Interdisciplinary Studies encourages students to appreciate the richness and diversity of the United States by exploring its culture from a multitude of perspectives. Through a project-based approach of Honors English 10 students will use(novels, films, poems, primary source documents, short stories, and others) to integrate the English and Social Studies disciplines into a unique honors experience. Honors US History students will use an inquiry-based approach using (political science, economics & psychology) to better understand the “logic” behind history’s actions and literature’s message. Learning activities will include reading, research, composition, reflection, and oral presentation, in both individual and collaborative modes. Interdisciplinary Studies is a team-taught, double-period course. Students should expect to complete daily homework equivalent to two honors courses, and as teachers seek to create an integrated experience for students, many assessments will be common between the two disciplines.

English

SS

Description:

Interdisciplinary Studies 9

Credit: 1 English & 1 Social Studies Grade: 9

Fee: No Prerequisite: Teacher Recommendation

This class teaches Honors World History and Honors English 9 in a co-taught, block scheduled classroom environment. The course requires students to have a B+ average or higher in history and english, strong reading and writing skills, the ability to analyze and think critically, and an interest in project based learning and cooperative group work. Students should be motivated and organized and ready to participate.


English

SS

Description:

CP English 11

Credit: 1 English Grade: 11

Fee: No Prerequisite: None

CP English 11 is a rigorous study of mostly American Literature, but more importantly, it is a course where you will develop literacy skills necessary for success in life-- stretching further beyond formal academia. In this class, you will be asked to read, listen, write, speak, and think—deeply, carefully, and critically about a variety of issues. A prominent focus of the American Lit. curriculum is to evaluate the beliefs and arguments that surround what it means to be an American. Also, we will read a variety of texts—fiction and non-fiction—that will stretch our critical thinking skills. The goal of this class is to make all who enter more informed citizens of America, well versed in some of the pivotal texts of our country, as well as aware of our own identities and how our identities impact our choices.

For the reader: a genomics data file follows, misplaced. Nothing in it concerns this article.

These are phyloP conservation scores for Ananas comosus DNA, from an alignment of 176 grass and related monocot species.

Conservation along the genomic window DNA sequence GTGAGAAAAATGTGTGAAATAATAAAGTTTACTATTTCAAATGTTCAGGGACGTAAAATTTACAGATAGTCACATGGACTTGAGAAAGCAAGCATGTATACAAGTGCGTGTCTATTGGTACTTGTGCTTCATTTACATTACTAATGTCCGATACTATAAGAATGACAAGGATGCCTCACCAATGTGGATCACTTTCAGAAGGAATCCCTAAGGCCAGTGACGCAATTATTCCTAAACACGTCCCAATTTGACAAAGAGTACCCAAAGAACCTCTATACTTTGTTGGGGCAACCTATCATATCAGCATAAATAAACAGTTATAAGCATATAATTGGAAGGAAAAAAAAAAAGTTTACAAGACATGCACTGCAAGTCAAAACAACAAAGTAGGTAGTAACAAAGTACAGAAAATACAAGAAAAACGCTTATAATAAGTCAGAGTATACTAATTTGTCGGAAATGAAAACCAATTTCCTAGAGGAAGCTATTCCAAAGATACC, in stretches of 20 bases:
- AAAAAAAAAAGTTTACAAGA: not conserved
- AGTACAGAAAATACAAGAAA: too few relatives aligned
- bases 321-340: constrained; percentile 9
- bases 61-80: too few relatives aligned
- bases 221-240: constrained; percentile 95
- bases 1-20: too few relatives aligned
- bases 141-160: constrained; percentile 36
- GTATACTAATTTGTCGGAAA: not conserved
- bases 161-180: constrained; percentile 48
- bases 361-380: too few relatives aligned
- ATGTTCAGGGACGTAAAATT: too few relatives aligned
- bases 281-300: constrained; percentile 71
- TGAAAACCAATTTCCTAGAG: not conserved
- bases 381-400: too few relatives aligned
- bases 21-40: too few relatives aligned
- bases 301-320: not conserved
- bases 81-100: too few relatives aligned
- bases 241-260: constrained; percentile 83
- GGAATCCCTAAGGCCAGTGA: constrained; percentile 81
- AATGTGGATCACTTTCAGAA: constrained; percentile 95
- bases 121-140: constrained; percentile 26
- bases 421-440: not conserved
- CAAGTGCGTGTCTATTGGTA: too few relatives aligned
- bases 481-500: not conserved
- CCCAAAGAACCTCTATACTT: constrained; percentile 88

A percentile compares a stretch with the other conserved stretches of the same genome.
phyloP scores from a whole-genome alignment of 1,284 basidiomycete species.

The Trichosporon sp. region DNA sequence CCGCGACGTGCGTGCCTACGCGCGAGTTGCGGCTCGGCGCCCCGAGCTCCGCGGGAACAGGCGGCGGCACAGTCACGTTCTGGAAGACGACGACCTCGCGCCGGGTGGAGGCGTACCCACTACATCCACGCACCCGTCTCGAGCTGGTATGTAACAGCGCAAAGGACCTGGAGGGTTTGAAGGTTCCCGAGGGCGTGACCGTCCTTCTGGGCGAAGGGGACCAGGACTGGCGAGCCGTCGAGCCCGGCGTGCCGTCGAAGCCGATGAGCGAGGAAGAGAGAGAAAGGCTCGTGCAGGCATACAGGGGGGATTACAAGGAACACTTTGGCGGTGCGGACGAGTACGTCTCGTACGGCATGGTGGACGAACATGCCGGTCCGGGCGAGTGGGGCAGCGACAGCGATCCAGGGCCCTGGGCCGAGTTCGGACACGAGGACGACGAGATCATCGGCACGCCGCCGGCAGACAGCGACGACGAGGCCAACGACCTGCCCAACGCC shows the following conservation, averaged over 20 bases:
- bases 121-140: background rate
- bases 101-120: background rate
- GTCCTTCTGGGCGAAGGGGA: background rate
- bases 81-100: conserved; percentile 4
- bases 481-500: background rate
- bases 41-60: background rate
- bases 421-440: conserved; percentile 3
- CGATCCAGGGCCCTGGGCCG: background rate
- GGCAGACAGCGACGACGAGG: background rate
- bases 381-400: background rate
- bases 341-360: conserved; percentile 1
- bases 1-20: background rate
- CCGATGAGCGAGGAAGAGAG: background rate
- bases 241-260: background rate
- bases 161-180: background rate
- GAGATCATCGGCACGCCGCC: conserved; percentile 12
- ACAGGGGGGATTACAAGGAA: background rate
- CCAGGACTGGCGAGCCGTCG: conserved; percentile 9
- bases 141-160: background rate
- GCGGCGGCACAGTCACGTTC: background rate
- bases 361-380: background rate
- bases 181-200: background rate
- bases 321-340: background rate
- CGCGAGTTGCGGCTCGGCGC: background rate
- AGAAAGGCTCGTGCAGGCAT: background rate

Description:

CP English 12

Credit: 1 English Grade: 12

Fee: No Prerequisite: None

This course is designed for college-bound seniors and focuses on intensive building of literacy, writing, and critical thinking skills. Reading instruction continues building higher-level comprehension and analytical skills of fiction and non-fiction texts. Students may analyze characteristics of a variety of genres. They will also continue study of literary and rhetorical techniques writers use to achieve purpose. Writing instruction focuses on a variety of strategies to take compositions through stages of the writing process, and writing assignments focus heavily on interpretive, analytical, persuasive and evaluative responses to literature, as well as personal, responsive, and functional writing assignments. Students will complete an extensive research project. Study of writing conventions, vocabulary, and communication strategies will continue. This writing intensive course is supported by an array of fiction and non-fiction texts.